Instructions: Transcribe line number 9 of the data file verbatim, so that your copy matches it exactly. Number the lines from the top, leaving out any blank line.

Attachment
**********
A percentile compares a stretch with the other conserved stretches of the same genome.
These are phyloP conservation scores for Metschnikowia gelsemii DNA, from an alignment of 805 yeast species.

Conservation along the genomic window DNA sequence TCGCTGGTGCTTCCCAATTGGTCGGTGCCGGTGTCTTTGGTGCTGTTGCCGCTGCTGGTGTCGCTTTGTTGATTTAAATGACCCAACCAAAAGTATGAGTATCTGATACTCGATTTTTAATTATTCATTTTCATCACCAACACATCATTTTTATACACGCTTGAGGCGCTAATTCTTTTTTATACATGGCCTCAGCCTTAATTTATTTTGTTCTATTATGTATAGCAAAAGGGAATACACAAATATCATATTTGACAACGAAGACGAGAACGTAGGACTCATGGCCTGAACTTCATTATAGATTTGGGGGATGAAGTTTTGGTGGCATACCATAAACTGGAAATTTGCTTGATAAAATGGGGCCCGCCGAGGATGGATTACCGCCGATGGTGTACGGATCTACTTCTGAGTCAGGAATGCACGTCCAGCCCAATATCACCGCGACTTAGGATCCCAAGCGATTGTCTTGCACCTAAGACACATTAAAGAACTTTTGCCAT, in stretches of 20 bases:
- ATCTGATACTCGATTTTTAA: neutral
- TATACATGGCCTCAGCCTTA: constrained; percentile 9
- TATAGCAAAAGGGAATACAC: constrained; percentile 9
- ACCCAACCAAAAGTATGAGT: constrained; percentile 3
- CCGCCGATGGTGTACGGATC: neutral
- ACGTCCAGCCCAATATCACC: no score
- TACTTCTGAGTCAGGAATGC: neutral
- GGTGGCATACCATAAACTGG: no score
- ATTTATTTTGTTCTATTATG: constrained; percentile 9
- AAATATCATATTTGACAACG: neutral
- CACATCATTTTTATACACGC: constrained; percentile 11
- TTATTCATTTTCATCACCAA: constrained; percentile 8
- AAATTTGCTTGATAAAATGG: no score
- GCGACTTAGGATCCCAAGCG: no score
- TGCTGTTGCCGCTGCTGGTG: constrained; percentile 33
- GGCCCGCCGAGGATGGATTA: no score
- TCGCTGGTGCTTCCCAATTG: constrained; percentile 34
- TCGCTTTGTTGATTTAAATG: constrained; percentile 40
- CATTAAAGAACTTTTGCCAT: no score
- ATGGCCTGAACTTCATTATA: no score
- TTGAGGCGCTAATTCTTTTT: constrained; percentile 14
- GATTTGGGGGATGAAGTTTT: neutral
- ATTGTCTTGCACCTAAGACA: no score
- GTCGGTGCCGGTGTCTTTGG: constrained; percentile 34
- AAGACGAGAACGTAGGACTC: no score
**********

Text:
- ACGTCCAGCCCAATATCACC: no score